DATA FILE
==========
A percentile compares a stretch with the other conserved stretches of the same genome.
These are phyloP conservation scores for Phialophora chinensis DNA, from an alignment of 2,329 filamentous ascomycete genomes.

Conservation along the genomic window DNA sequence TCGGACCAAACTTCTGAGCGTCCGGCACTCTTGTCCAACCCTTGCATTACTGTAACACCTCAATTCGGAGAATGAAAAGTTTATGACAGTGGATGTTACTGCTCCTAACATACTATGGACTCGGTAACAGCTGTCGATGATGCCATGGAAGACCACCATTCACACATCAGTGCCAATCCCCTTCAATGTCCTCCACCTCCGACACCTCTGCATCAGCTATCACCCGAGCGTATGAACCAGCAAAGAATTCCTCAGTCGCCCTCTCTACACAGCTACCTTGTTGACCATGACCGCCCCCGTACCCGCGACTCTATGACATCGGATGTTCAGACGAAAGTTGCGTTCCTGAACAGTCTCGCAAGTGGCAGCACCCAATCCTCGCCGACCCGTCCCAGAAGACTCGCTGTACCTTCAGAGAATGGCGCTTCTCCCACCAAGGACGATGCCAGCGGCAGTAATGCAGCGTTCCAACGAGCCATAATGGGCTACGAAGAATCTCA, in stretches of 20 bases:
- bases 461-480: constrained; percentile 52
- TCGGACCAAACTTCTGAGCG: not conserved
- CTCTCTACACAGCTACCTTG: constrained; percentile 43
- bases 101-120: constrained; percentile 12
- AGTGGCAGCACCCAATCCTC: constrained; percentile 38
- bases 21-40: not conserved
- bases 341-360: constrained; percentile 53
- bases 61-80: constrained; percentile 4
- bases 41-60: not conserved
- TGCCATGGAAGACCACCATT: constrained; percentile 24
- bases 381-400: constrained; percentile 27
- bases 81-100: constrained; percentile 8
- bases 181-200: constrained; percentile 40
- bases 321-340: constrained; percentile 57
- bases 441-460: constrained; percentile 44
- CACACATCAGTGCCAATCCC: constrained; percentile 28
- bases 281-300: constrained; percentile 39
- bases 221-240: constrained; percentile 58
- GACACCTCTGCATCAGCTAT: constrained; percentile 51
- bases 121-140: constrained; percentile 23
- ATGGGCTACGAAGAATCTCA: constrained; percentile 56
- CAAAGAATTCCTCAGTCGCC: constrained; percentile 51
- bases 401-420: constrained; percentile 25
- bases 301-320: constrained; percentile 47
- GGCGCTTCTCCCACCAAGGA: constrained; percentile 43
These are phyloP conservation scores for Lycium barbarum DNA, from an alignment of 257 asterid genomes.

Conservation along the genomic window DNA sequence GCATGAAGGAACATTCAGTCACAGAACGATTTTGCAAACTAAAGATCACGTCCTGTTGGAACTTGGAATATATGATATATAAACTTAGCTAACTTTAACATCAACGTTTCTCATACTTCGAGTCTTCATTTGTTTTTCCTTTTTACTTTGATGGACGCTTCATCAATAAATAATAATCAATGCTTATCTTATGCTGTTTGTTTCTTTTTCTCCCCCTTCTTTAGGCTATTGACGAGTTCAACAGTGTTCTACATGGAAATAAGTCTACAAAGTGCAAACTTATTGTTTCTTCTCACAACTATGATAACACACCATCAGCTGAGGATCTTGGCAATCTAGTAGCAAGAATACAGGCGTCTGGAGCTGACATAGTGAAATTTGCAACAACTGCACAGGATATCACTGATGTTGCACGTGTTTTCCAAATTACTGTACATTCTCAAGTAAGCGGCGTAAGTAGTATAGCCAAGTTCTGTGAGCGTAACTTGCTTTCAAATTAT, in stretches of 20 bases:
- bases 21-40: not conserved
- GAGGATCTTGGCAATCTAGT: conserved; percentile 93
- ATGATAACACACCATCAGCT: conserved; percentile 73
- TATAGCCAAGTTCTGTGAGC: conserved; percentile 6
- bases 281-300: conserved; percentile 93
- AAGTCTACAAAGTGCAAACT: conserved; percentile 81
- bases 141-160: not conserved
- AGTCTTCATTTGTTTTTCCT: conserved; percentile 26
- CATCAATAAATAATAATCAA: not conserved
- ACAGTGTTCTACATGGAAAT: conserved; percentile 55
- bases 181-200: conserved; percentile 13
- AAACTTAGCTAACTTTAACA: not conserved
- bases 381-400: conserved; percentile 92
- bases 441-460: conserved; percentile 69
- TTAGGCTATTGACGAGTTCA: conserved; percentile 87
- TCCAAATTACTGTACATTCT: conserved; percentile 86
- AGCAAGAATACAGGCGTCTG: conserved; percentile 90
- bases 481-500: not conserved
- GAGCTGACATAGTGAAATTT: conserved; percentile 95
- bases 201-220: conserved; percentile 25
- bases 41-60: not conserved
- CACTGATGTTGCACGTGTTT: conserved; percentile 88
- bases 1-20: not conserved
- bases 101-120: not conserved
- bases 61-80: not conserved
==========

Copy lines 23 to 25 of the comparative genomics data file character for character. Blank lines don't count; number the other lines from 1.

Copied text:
- bases 121-140: constrained; percentile 23
- ATGGGCTACGAAGAATCTCA: constrained; percentile 56
- CAAAGAATTCCTCAGTCGCC: constrained; percentile 51